Issues for Māori Language with IDN being released

Issue 1:
An immediate issue for Māori Language is the use of the umlaut (äëïöü). There are two issues here.
(a) For many years the umlaut was implemented as an alternative for the macron and is widely accepted as a macron. It is quite likely that a user with Māori fonts will use an umlaut or accept an umlaut as an alternative macron.
(b) The use of a Māori font will render the umlaut as a macron. So a viewer with Māori fonts installed as the default font will see www.mäorimacrons.com as www.māorimacrons.com creating possible phishing and other fraudulent activities.

Issue 2:
A registered Māori Language Domain Name could be spelt many different ways. The word Māori can be spelt 40320 various ways by using various patterns of macron and non macron vowels. View the list of variants of the word Māori.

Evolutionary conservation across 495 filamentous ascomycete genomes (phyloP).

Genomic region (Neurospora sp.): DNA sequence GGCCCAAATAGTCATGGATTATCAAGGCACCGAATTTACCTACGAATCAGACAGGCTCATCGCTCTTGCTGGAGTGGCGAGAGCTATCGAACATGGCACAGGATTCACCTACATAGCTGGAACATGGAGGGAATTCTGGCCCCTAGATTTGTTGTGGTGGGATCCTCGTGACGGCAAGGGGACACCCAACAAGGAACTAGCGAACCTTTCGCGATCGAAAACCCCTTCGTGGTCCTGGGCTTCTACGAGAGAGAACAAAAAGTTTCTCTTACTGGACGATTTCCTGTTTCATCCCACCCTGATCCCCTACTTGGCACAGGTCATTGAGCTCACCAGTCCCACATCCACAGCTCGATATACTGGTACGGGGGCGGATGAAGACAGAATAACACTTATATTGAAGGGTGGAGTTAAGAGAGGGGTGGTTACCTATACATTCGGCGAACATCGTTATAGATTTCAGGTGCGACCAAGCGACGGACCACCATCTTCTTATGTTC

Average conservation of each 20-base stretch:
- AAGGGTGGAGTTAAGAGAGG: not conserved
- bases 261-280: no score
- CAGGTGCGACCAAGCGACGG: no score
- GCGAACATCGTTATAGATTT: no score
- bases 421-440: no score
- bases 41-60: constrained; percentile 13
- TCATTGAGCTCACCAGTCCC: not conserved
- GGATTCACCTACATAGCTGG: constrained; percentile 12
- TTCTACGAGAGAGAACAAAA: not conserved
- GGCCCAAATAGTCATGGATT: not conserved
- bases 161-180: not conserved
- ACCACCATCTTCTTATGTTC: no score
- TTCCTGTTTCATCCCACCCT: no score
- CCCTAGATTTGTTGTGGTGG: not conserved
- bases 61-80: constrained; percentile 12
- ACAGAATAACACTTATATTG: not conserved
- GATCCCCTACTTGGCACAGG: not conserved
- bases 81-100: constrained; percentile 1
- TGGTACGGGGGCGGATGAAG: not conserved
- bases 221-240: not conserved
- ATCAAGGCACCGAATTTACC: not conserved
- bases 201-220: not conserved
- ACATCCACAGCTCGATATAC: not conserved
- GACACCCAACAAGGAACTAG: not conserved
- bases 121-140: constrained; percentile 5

Issue 3:
Cyber squatting or the act of purchasing generic domain names with the intention of reselling them at inflated prices. 1000% higher than the original cost is not uncommon. Cyber squatting was an issue with the launch of .maori.nz and is already an issue with some generic Māori domain names in the .com and .net suffixes. Cyber squatting is already a problem with many Asian and European domain names including from a New Zealand company.

Issue 4:
Intellectual Property has always been an issue with web addresses and Māori Language Domains will be no different.

Issue 5:
The inability to create a macron. Although macron software has been freely available for over 5 years, and New Zealand Microsoft Windows XP and above includes by default free macron software, a small percentage of users may not have macron ability.
A user without macron ability will still be able to visit your site but they will be required to use puny code.
I believe this is a case of implement the new technology for the masses and let the language survive and grow. The small percentage of non-compliancy will soon adapt to change. Much like what happened with the implementation of Unicode macrons for the general usage of written Māori language..
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